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Let $G=R\cdot S$ be a connected reductive algebraic group where $S$ is normal semisimple and $R$ is central.

Suppose that $G$ acts algebraically on the protective variety $\mathbb P(V)$. I wanna understand the $S$-orbits in $\mathbb P(V)$. They are closed in $G$-orbits, but why they are flag varieties?

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I think I know now the answer of my question:

Since $G$ is algebraic and acts algebraically on $\mathbb P(V)$, then $G$ can be represented as an algebraic subgroup of $PGL(V)$. The commutator $G'$ is -by chevalley's theorem an algebraic subgroup of $PGL(V)$. (i.e. $G'$ is zariski-closed in $PGL(V)$). Since $G$ is reductive, then $G'=S$ and hence $S$-orbits are open in their closures in $\mathbb P(V)$. But $S$ is normal in $G$, then all orbits are closed in the compact sets.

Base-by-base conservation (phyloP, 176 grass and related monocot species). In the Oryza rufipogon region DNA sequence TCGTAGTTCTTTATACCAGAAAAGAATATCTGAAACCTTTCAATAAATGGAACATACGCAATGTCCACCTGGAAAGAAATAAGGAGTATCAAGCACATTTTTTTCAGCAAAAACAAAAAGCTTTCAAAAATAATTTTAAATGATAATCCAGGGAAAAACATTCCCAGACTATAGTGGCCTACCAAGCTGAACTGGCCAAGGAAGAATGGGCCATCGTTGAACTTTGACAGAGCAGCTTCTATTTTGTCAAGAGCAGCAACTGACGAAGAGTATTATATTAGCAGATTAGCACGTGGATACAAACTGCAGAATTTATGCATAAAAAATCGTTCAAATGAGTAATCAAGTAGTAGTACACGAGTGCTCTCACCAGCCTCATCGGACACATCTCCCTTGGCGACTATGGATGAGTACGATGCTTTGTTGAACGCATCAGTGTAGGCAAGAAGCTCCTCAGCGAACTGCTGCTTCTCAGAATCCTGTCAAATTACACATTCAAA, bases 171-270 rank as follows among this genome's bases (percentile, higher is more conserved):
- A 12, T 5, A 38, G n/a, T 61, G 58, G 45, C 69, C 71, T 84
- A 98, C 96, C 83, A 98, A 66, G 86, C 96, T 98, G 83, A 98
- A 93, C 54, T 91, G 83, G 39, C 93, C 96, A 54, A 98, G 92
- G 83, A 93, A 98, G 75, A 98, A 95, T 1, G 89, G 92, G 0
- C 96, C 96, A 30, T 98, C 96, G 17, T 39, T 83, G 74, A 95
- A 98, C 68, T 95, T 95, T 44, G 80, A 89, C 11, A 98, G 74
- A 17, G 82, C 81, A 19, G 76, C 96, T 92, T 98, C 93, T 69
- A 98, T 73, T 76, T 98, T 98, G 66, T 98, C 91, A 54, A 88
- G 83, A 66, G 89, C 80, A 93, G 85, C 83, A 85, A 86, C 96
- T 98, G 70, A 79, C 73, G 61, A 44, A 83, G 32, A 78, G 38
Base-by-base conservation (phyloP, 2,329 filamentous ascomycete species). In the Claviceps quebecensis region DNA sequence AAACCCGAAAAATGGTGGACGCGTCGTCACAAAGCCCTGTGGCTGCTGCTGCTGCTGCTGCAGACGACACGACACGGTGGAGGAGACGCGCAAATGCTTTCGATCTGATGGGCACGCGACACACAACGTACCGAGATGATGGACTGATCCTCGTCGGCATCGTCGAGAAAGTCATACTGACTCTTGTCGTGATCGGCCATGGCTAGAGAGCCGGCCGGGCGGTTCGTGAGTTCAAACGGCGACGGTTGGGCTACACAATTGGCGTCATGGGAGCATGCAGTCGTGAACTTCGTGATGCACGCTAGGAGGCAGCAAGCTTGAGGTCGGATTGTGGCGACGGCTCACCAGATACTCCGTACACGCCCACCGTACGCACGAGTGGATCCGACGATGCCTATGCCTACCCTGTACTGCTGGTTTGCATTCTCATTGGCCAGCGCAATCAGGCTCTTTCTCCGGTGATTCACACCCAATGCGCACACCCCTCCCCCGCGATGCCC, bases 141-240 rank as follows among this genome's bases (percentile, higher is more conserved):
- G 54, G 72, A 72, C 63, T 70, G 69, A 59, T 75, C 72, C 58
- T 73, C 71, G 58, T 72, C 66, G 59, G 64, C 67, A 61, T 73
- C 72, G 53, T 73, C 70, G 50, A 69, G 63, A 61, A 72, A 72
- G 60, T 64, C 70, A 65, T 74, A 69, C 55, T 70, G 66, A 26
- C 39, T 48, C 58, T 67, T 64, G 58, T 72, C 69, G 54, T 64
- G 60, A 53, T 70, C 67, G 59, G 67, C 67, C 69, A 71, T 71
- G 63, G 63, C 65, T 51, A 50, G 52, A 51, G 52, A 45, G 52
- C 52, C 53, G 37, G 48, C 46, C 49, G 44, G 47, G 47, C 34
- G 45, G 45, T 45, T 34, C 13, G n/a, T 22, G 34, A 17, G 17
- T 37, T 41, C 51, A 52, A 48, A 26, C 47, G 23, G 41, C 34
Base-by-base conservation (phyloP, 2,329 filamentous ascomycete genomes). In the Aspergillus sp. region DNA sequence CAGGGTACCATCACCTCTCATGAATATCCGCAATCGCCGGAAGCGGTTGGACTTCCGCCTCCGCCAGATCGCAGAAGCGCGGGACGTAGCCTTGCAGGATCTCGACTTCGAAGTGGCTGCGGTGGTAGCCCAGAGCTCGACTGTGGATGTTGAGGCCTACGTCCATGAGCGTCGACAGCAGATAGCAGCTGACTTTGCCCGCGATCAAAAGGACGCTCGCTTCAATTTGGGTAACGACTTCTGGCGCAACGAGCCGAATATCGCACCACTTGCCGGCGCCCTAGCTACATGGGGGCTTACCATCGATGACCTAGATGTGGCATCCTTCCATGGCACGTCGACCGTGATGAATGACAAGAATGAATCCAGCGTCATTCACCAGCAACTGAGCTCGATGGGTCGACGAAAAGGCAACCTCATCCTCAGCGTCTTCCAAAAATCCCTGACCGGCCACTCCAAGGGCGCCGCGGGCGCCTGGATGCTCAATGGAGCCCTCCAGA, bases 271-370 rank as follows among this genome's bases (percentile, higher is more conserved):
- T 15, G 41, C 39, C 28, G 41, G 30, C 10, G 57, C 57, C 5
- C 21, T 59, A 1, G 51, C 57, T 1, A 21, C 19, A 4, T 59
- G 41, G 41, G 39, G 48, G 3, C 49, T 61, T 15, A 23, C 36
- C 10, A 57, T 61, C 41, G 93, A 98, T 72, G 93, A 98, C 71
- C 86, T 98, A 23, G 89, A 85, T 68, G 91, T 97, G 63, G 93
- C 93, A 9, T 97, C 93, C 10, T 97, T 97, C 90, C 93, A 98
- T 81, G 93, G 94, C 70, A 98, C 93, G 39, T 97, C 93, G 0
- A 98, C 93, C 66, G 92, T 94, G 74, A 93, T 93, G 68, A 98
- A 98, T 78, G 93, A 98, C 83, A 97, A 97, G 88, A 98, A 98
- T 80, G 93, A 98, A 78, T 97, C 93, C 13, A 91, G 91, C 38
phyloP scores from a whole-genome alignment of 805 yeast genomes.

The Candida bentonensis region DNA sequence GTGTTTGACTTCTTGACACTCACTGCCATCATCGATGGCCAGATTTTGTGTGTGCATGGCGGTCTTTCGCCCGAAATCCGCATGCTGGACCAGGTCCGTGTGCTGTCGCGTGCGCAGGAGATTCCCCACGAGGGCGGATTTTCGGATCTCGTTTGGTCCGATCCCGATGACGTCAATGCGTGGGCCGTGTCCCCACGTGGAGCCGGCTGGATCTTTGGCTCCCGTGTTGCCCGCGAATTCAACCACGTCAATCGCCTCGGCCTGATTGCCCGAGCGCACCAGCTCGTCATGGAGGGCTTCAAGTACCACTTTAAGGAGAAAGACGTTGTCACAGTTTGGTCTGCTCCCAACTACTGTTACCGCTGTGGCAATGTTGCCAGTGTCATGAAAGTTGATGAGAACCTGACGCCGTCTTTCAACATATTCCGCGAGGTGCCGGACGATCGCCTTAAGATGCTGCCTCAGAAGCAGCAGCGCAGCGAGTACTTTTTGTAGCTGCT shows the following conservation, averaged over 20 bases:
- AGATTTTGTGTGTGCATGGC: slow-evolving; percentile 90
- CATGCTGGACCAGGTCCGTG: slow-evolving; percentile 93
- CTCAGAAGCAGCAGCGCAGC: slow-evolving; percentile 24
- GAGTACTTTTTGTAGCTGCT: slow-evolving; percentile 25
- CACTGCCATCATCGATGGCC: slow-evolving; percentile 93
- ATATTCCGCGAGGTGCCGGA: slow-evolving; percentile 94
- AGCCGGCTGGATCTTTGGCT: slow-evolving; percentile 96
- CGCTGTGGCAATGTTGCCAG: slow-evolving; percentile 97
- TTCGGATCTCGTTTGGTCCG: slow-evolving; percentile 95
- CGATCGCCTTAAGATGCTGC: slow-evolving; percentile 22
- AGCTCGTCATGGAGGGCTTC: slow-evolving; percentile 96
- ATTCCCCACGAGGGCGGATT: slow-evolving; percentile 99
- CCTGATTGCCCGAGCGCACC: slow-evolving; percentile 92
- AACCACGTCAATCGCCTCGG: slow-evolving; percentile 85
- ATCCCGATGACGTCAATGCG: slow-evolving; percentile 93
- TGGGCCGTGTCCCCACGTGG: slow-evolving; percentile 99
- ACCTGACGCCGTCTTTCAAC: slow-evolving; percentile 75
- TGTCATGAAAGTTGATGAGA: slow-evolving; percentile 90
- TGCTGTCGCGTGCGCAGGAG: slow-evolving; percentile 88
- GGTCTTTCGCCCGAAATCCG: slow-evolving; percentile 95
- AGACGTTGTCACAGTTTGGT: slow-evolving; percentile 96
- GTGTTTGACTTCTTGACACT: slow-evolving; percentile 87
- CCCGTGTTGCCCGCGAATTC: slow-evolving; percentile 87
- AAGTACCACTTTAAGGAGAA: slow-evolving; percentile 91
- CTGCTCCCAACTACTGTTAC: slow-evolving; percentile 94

Therefore, an $S$-orbit is compact implies that the isotropy group is parabolic. Hence, $S$ orbits are flag manifolds.

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